From Theory to Battlefield: 944th FW Tactical Training Redefines Air Force Combat Readiness

  • Published
  • By Tech. Sgt. Tyler J. Bolken
  • 944th Fighter Wing

As the U.S. Air Force and U.S. Space Force unveil comprehensive changes to maintain superiority in the era of Great Power Competition, the 944th Fighter Wing’s Aeromedical Staging Squadron's training on May 8, 2024, at Luke Air Force Base, highlights the practical implementation of these new directives.

The Air Force's announcement, earlier this year, outlined a focus on developing people, generating readiness, and projecting power, with a notable shift toward hands-on, realistic training environments. This direction is vividly embodied in the 944th ASTS's Tactical Combat Casualty Care (TCCC) training their Reserve Citizen Airmen conducted during their 2-week annual tour.

Maj. Breck Smith, 944th ASTS TCCC officer in charge, emphasized the shift from traditional computer-based training to scenarios that replicate real battlefield conditions.

"Our training now focuses on care under fire, handling medical emergencies where it's not just about applying a tourniquet but doing so under direct threat," explained Smith, highlighting the increased stress levels that simulate actual combat, preparing Reserve Citizen Airmen for real-world challenges.

The training scenarios had the Reserve Citizen Airmen armed with paintball guns while they sought to care for casualties with hemorrhaging wounds in a battlefield environment with enemy aggressors attacking them.

“They're tuning their medical skills, but also gaining a broad spectrum of skills of how to operate medicine in a tactical environment and in an austere environment,” explained Smith, who is a native of Phoenix, Ariz., and works as an orthopedic nurse on the civilian side.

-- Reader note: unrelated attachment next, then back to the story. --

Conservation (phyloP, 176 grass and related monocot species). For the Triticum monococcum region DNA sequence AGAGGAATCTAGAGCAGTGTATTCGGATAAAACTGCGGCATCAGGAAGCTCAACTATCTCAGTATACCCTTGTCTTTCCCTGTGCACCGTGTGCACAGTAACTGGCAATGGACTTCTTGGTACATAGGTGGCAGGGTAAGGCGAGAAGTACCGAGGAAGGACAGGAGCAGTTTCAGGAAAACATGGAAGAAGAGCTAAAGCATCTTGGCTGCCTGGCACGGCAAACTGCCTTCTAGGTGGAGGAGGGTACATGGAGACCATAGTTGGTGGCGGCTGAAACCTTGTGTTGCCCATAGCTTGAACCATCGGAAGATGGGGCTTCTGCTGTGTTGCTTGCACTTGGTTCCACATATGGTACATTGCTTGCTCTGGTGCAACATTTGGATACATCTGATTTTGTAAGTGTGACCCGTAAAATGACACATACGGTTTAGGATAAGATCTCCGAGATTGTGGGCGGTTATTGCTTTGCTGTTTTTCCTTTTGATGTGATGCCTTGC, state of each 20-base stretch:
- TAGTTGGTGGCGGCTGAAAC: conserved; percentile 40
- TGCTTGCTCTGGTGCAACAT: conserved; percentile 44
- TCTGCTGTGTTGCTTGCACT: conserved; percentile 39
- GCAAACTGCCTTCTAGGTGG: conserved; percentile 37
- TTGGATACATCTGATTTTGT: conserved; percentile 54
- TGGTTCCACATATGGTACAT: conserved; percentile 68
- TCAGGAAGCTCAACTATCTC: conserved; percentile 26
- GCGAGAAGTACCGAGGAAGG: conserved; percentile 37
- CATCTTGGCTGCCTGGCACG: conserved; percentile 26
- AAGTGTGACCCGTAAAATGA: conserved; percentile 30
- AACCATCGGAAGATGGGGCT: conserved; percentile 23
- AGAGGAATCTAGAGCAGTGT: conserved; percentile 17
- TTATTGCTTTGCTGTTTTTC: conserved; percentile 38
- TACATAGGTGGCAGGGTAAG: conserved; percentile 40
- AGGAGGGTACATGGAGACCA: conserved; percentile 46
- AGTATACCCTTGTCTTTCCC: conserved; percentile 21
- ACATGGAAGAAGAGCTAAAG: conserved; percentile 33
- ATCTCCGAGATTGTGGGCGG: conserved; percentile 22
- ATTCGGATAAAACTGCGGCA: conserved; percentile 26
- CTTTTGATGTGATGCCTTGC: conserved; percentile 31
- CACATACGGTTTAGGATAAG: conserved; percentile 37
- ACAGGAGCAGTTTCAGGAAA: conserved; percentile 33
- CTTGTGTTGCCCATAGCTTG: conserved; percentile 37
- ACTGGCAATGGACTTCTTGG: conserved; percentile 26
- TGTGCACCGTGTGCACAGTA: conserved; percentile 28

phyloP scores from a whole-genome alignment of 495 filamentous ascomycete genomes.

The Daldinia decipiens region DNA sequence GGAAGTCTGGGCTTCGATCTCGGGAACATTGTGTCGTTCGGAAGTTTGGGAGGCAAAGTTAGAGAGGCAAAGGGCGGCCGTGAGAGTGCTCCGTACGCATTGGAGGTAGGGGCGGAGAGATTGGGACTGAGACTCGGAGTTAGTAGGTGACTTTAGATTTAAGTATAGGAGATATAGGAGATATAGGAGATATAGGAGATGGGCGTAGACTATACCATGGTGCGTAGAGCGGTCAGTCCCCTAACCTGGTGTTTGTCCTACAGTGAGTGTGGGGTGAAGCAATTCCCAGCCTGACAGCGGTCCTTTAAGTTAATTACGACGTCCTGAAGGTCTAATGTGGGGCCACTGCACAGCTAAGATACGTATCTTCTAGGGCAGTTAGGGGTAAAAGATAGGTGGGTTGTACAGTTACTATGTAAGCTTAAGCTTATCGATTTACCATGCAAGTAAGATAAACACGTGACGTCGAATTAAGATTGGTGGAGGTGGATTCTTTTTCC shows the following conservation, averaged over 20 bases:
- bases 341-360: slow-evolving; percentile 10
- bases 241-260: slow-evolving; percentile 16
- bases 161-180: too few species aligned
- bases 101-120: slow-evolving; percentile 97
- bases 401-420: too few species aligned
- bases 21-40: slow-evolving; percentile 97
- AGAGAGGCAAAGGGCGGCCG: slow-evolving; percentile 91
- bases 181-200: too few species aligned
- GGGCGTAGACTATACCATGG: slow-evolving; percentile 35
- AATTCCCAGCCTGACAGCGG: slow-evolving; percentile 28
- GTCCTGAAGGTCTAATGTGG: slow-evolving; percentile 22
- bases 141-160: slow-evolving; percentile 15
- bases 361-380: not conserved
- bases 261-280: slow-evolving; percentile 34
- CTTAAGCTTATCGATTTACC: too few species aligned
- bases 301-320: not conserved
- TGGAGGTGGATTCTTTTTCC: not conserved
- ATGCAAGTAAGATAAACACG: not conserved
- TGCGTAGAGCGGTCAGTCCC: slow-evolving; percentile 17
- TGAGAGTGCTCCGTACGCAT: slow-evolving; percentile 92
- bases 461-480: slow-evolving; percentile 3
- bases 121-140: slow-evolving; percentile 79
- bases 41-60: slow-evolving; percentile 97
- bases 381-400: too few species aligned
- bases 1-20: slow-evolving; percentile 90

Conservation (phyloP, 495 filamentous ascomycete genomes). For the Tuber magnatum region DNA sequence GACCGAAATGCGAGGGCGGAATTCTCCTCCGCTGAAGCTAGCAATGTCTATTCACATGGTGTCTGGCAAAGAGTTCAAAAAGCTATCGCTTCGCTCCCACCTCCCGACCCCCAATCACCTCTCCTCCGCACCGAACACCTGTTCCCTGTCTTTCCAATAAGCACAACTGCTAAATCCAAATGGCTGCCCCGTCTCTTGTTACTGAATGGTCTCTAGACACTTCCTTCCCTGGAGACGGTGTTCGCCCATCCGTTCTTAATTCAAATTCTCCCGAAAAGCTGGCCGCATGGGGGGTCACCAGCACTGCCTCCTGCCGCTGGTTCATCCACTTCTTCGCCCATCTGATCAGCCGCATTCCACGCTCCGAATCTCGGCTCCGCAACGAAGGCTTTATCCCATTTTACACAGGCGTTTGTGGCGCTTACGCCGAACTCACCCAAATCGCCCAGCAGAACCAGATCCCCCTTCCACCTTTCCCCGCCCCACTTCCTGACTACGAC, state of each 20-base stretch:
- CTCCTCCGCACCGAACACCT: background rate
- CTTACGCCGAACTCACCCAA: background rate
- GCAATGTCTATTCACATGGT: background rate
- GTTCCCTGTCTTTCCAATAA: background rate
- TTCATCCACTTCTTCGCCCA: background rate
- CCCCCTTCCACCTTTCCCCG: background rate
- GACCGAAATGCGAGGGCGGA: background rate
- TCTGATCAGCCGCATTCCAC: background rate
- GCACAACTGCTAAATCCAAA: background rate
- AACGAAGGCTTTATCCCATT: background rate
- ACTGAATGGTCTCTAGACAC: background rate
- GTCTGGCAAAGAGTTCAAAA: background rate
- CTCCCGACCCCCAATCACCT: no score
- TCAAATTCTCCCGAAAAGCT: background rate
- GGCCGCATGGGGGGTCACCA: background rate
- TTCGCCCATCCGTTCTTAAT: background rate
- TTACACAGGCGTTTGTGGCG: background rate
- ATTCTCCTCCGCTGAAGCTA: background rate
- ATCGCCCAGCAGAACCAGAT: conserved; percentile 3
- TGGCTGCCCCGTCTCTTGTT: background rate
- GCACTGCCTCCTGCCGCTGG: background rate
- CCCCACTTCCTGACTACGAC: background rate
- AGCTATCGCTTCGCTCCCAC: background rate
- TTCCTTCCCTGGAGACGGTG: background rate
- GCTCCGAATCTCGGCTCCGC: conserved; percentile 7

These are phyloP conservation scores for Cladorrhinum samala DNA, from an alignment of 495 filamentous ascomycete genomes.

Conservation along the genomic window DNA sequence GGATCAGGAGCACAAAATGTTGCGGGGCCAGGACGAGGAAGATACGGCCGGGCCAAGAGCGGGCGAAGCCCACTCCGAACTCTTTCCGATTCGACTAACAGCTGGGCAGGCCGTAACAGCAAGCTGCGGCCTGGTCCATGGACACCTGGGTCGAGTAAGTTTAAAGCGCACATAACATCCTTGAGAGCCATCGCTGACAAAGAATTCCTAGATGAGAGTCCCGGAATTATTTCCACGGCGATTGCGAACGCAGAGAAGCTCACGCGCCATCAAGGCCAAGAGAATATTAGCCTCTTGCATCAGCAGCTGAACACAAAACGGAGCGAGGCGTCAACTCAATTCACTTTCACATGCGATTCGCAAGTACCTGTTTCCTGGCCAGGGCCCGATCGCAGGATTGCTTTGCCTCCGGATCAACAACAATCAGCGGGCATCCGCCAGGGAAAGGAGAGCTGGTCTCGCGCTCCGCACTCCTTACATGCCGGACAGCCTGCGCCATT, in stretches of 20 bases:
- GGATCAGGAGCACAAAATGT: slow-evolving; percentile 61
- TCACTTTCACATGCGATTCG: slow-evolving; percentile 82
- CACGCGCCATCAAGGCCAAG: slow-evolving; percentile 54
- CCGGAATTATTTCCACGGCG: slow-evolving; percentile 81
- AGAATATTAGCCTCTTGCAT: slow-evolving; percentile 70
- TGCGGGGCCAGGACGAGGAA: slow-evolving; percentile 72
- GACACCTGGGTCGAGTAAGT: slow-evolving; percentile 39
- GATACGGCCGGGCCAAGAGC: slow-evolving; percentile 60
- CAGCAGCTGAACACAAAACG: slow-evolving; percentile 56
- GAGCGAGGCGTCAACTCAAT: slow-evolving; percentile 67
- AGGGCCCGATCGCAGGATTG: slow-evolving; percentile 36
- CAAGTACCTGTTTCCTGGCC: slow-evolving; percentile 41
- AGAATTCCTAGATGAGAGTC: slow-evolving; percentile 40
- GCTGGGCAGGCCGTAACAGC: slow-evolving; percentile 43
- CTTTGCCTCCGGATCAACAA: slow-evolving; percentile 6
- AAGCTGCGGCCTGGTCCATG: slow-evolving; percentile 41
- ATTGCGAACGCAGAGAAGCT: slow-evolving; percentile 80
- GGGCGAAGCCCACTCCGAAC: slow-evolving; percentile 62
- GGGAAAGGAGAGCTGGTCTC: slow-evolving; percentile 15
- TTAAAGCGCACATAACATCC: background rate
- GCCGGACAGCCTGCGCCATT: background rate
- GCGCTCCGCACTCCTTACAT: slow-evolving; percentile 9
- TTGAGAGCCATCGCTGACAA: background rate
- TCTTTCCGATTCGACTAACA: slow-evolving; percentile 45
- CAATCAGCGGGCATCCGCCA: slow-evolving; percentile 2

The training also addressed another critical aspect of the Air Force’s strategic changes of enhancing unit cohesion and readiness, which are main reasons for the 944th ASTS conducting this training.

Senior Master Sgt. Justin Sanderson, a 944th ASTS medic and the noncommissioned-officer-in-charge for this training, discussed the benefits of extended training periods, which are particularly valuable for Reserve Citizen Airmen.

"Instead of cramming everything into a weekend, we have continuous hours to focus deeply on complex scenarios, which is crucial for effective team performance when deployed," said Sanderson, who is a native of San Tan Valley, Ariz., and works as a physical therapist on the civilian side.

Senior Airman Damaris Molina, a 944th ASTS pharmacy technician, shared her perspective on the camaraderie and team-building that occurred during these intense training sessions.

"This is my second hands-on training, and it's vastly different from any classroom setting,” said Molina, who is a native of Yuma, Ariz, and works as an administrator at a medical facility as a civilian. “You’re learning in real-time, under stress, which really binds us together as a unit.”

This training conducted by the 944th ASTS is a direct response to the Air Force's strategic initiative to generate readiness and develop mission-ready Airmen. It exemplifies the shift toward each unit being prepared to operate independently and effectively in hostile environments.

“This approach is designed to ensure that Airmen are not only skilled but are also adaptable and resilient in the face of modern warfare challenges,” said Smith.

As the Air Force continues to adapt to the demands of Great Power Competition, the experiences from the 944th ASTS's recent training provide valuable insights into the effectiveness of these new strategies. The integration of advanced simulation technologies and the focus on operational readiness are set to redefine how the Air Force prepares its personnel for future challenges.

With continued support from leadership and ongoing refinements to training methodologies, the Air Force aims to stay ahead in a rapidly evolving global security landscape, ensuring that its Airmen are not only ready but are best positioned to defend national interests.

“Putting physical effort behind the actual skill changes everything,” said Sanderson. “You're exhausted, you're sweating, maybe you're hungry, you're thirsty, but you're still getting shot at, so putting the skills behind that threat is a huge benefit to really committing it to memory.”